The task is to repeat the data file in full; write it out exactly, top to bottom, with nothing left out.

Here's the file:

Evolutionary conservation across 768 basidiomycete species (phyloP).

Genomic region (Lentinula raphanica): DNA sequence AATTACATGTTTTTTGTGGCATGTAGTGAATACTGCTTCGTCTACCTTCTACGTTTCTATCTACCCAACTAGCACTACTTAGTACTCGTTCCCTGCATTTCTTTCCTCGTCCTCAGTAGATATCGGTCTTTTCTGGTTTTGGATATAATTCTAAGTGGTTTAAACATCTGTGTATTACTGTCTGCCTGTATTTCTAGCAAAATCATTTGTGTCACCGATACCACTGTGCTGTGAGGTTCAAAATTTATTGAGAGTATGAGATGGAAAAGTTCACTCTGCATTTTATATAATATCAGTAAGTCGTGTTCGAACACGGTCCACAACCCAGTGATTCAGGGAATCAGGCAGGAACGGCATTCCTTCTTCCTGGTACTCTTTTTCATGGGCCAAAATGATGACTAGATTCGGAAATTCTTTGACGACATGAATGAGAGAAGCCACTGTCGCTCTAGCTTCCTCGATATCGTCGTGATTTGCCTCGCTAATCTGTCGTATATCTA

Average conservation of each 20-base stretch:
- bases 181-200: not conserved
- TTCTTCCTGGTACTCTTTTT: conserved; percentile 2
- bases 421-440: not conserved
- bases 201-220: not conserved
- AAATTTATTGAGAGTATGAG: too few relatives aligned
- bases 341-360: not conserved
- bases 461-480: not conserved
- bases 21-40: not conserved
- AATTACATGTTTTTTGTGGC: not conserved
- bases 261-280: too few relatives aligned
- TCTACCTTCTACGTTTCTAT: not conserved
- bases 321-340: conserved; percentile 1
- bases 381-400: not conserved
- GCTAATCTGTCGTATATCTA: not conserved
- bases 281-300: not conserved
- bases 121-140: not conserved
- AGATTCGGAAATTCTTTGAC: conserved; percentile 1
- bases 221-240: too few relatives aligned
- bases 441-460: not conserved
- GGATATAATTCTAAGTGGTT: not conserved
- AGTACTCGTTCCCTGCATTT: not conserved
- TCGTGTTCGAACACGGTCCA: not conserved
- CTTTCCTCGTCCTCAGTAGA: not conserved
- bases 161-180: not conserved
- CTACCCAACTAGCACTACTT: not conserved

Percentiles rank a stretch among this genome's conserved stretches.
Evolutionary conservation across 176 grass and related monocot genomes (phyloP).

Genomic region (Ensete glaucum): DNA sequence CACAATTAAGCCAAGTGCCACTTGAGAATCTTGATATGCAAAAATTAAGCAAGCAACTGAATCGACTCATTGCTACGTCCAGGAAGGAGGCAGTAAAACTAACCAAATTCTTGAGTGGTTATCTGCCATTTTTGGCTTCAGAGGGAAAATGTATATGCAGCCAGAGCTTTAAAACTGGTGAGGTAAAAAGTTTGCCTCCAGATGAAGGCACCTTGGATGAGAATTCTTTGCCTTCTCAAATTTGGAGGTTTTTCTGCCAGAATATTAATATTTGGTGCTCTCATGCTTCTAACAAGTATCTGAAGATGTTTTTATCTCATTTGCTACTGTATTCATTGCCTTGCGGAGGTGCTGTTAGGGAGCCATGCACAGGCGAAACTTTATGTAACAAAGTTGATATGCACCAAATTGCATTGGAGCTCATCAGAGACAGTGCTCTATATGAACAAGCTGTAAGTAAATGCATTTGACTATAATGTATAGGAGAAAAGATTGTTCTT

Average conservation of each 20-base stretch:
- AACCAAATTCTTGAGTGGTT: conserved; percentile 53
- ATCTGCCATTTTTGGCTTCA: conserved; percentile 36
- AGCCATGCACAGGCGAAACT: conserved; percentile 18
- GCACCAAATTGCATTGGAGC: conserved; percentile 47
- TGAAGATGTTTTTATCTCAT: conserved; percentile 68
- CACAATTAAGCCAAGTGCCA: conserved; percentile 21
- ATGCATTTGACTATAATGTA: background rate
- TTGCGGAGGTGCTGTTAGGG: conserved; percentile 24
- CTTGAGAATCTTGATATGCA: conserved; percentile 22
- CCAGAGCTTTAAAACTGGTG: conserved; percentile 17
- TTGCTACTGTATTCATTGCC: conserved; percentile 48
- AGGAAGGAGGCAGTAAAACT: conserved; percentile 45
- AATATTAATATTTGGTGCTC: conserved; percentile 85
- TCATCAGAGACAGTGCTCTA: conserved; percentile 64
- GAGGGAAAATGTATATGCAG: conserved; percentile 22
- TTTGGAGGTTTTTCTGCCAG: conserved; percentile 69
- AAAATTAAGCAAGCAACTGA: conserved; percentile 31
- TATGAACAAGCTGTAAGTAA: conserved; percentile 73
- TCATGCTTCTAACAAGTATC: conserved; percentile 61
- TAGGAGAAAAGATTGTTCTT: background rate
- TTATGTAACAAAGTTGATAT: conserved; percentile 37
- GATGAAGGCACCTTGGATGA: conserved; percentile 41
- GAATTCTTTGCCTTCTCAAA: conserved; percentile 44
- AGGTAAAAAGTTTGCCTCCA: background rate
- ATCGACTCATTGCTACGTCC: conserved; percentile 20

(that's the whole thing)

Evolutionary conservation across 768 basidiomycete species (phyloP).

Genomic region (Lentinula raphanica): DNA sequence AATTACATGTTTTTTGTGGCATGTAGTGAATACTGCTTCGTCTACCTTCTACGTTTCTATCTACCCAACTAGCACTACTTAGTACTCGTTCCCTGCATTTCTTTCCTCGTCCTCAGTAGATATCGGTCTTTTCTGGTTTTGGATATAATTCTAAGTGGTTTAAACATCTGTGTATTACTGTCTGCCTGTATTTCTAGCAAAATCATTTGTGTCACCGATACCACTGTGCTGTGAGGTTCAAAATTTATTGAGAGTATGAGATGGAAAAGTTCACTCTGCATTTTATATAATATCAGTAAGTCGTGTTCGAACACGGTCCACAACCCAGTGATTCAGGGAATCAGGCAGGAACGGCATTCCTTCTTCCTGGTACTCTTTTTCATGGGCCAAAATGATGACTAGATTCGGAAATTCTTTGACGACATGAATGAGAGAAGCCACTGTCGCTCTAGCTTCCTCGATATCGTCGTGATTTGCCTCGCTAATCTGTCGTATATCTA

Average conservation of each 20-base stretch:
- bases 181-200: not conserved
- TTCTTCCTGGTACTCTTTTT: conserved; percentile 2
- bases 421-440: not conserved
- bases 201-220: not conserved
- AAATTTATTGAGAGTATGAG: too few relatives aligned
- bases 341-360: not conserved
- bases 461-480: not conserved
- bases 21-40: not conserved
- AATTACATGTTTTTTGTGGC: not conserved
- bases 261-280: too few relatives aligned
- TCTACCTTCTACGTTTCTAT: not conserved
- bases 321-340: conserved; percentile 1
- bases 381-400: not conserved
- GCTAATCTGTCGTATATCTA: not conserved
- bases 281-300: not conserved
- bases 121-140: not conserved
- AGATTCGGAAATTCTTTGAC: conserved; percentile 1
- bases 221-240: too few relatives aligned
- bases 441-460: not conserved
- GGATATAATTCTAAGTGGTT: not conserved
- AGTACTCGTTCCCTGCATTT: not conserved
- TCGTGTTCGAACACGGTCCA: not conserved
- CTTTCCTCGTCCTCAGTAGA: not conserved
- bases 161-180: not conserved
- CTACCCAACTAGCACTACTT: not conserved

Percentiles rank a stretch among this genome's conserved stretches.
Evolutionary conservation across 176 grass and related monocot genomes (phyloP).

Genomic region (Ensete glaucum): DNA sequence CACAATTAAGCCAAGTGCCACTTGAGAATCTTGATATGCAAAAATTAAGCAAGCAACTGAATCGACTCATTGCTACGTCCAGGAAGGAGGCAGTAAAACTAACCAAATTCTTGAGTGGTTATCTGCCATTTTTGGCTTCAGAGGGAAAATGTATATGCAGCCAGAGCTTTAAAACTGGTGAGGTAAAAAGTTTGCCTCCAGATGAAGGCACCTTGGATGAGAATTCTTTGCCTTCTCAAATTTGGAGGTTTTTCTGCCAGAATATTAATATTTGGTGCTCTCATGCTTCTAACAAGTATCTGAAGATGTTTTTATCTCATTTGCTACTGTATTCATTGCCTTGCGGAGGTGCTGTTAGGGAGCCATGCACAGGCGAAACTTTATGTAACAAAGTTGATATGCACCAAATTGCATTGGAGCTCATCAGAGACAGTGCTCTATATGAACAAGCTGTAAGTAAATGCATTTGACTATAATGTATAGGAGAAAAGATTGTTCTT

Average conservation of each 20-base stretch:
- AACCAAATTCTTGAGTGGTT: conserved; percentile 53
- ATCTGCCATTTTTGGCTTCA: conserved; percentile 36
- AGCCATGCACAGGCGAAACT: conserved; percentile 18
- GCACCAAATTGCATTGGAGC: conserved; percentile 47
- TGAAGATGTTTTTATCTCAT: conserved; percentile 68
- CACAATTAAGCCAAGTGCCA: conserved; percentile 21
- ATGCATTTGACTATAATGTA: background rate
- TTGCGGAGGTGCTGTTAGGG: conserved; percentile 24
- CTTGAGAATCTTGATATGCA: conserved; percentile 22
- CCAGAGCTTTAAAACTGGTG: conserved; percentile 17
- TTGCTACTGTATTCATTGCC: conserved; percentile 48
- AGGAAGGAGGCAGTAAAACT: conserved; percentile 45
- AATATTAATATTTGGTGCTC: conserved; percentile 85
- TCATCAGAGACAGTGCTCTA: conserved; percentile 64
- GAGGGAAAATGTATATGCAG: conserved; percentile 22
- TTTGGAGGTTTTTCTGCCAG: conserved; percentile 69
- AAAATTAAGCAAGCAACTGA: conserved; percentile 31
- TATGAACAAGCTGTAAGTAA: conserved; percentile 73
- TCATGCTTCTAACAAGTATC: conserved; percentile 61
- TAGGAGAAAAGATTGTTCTT: background rate
- TTATGTAACAAAGTTGATAT: conserved; percentile 37
- GATGAAGGCACCTTGGATGA: conserved; percentile 41
- GAATTCTTTGCCTTCTCAAA: conserved; percentile 44
- AGGTAAAAAGTTTGCCTCCA: background rate
- ATCGACTCATTGCTACGTCC: conserved; percentile 20